Friday, June 8, 2007

"Miracles" on Ophra Winfrey show

Yesterday, the Ophra Winfrey show had the subject of rescue miracles. She interviewed a number of people on stage who had been involved in life threatening incidents, yet who had come through them alive. As is usual in such experiences, each survivor was now looking at life in a quite different manner than before, taking each day as precious and no longer concerned about material gains in their live.
But there was one miracle rescue shown on film which was not accompanied by an interview with the survivor. That incident involved a woman in a car which went into a flooded river. She was alone in the car when it went underwater and a half dozen men then went out to her aid. She had all the windows closed and could not get out. Then there was a picture of one man bringing her up above water, and she was rescued from certain death.
Ophra then told us that, when they pulled the car from the river bottom, they found that ALL of the windows were still shut tight. There were no open or broken windows. That was the end of her comment!
Since the woman rescued was not there to be interviewed, we viewers have no idea what she perceived as she went from inside the car to outside the car underwater and then to the surface of the water. All we can do is guess at what might have happened.
Since I had two reports from my ex-MPD patient, Marie, of similar situations, I will offer a paranormal explanation, which has repeatedly been used on Star Trek -- dematerialization and rematerialization (Beam me up, Scotty!) Yes, I know that scientists have said that any such process with one body would use most of the energy in the physical world, but I am talking about miracles here, which means they violate "natural law." The idea is that the CIE I have met have the ability to dematerialize a person (and the car she was in in my reports), move them from Physicalspace into Thoughtspace, and then rematerialize them again at another location in Physicalspace. They disappear from where they were in our "real world" and then appear again someplace else. That is why I am curious what this woman in the car remembers happening to her. Did she suddenly find herself outside the car, without having penetrated the glass window? We were not informed of this, so we do not know. But I thought it was a most interesting story to see on national TV.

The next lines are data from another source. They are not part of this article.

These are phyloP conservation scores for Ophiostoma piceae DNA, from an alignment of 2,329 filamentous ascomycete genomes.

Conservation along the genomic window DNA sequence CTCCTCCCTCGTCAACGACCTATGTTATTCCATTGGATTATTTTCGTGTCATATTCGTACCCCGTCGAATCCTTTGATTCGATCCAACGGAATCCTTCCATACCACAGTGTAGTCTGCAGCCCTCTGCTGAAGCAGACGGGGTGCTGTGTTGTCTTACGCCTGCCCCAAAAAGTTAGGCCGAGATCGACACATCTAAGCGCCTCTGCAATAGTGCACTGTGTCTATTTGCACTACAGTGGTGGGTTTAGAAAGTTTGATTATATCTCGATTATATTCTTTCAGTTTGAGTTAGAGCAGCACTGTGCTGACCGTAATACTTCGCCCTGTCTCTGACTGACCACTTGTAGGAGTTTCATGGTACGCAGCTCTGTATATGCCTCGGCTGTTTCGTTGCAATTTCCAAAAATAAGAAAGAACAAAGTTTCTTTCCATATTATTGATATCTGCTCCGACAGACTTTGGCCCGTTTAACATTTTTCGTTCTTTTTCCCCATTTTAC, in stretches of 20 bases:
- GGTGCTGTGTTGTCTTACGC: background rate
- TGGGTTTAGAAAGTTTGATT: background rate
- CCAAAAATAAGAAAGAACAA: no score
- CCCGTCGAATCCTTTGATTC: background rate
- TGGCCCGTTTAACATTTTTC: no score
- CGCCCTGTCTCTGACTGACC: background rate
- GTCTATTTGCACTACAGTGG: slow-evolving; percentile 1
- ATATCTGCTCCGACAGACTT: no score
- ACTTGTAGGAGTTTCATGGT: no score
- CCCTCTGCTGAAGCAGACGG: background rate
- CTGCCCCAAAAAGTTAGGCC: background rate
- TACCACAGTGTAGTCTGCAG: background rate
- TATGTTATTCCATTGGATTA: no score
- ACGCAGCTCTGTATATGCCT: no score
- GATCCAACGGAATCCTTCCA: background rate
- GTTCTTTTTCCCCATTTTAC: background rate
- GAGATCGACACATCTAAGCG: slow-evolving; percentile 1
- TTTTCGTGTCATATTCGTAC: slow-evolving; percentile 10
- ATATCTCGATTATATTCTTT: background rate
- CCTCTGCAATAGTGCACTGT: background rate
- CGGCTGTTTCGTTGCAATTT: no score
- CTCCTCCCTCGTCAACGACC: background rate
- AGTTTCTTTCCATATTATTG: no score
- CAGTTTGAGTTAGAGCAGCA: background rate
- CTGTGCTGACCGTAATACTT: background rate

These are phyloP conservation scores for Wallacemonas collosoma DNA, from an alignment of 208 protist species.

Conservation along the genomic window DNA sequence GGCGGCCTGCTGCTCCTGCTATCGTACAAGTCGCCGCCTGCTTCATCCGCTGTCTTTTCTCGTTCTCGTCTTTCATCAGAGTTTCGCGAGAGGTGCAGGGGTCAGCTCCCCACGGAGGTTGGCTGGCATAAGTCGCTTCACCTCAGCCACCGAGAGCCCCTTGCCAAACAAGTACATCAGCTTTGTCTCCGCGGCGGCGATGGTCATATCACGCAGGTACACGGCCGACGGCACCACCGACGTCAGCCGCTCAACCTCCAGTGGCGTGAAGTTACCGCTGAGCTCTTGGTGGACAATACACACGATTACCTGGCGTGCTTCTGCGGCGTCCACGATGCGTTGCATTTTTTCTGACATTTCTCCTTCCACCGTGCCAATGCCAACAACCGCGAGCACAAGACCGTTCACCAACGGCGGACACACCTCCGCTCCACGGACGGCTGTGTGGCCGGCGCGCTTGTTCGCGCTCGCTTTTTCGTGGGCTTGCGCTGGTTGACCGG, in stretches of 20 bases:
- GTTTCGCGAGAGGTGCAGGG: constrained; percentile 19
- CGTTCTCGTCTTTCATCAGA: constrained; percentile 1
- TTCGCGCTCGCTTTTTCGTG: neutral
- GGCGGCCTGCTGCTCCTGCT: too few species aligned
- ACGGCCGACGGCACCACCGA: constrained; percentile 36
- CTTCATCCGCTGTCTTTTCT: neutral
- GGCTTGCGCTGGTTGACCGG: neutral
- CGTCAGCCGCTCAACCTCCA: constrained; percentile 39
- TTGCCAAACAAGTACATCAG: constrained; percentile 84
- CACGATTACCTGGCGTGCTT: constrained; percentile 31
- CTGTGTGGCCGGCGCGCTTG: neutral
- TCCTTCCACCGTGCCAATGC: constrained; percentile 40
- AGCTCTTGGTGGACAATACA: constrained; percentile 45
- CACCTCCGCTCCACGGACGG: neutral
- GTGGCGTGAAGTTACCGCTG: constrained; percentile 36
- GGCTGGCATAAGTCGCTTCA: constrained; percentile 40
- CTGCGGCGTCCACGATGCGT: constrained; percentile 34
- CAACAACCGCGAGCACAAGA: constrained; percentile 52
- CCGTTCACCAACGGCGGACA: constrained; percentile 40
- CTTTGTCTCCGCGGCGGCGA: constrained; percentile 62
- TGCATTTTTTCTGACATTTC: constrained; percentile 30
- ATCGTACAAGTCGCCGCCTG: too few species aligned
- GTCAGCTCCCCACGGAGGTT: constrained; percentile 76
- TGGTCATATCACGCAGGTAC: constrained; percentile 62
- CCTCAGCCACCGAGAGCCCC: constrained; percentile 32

Tuesday, June 5, 2007

"Intuition" in Scientific American Mind

In the current (June/July 2007) edition of Scientific American Mind, there is an article called "The Powers and Perils of Intuition: Understanding the nature of our gut instincts," by David G. Myers. The author is a professor of psychology at Hope College and the author of 15 books, including one on intuition.
Since I have written often about how the human Essence is the source of our intuitive knowledge, I was most interested in reading this piece. A quick summary box says this:
"Fast Facts
"Intuition's Double Edge
"1. Cognitive science reveals a two-track human mind, featuring a deliberate, analytical "high road" and an automatic, intuitive "low road."
"2. Through life experience we gain intuitive expertise and we learn associations that surface as intuitive feelings.
"3. As studies of implicit prejudice and misplaced fears illustrate, unchecked gut feelings can lead us astray."

In the text, he quotes psychologist Daniel Kahneman's description of "Track ('System') 1 -- our behind-the-scenes, intuitive mind -- is fast, automatic, effortless, associative, implicit (not available to introspection) and often emotionally charged. Track 2 -- our familiar, conscious (explicit) mind -- is deliberate, sequential and rational, and it requires effort to employ."

Under "Intuition's Powers," he lists blindsight, the ability of persons blind because of damage to their visual cortex to be able to "know" when something enters their blind visual field. I have heard the lectures on this at consciousness conferences, where no one knew how it could be true. But I knew that the Essence of the blind individual is there to provide safety first, so the Essence could tell there was something that might be dangerous in that blind area. The person did not have an visual message as to what it was, just that something was there. This seemed to me to be a logical explanation, that the Essence can see without optic nerves and visual brain cortex, because that is what it does to protect the individual from harm.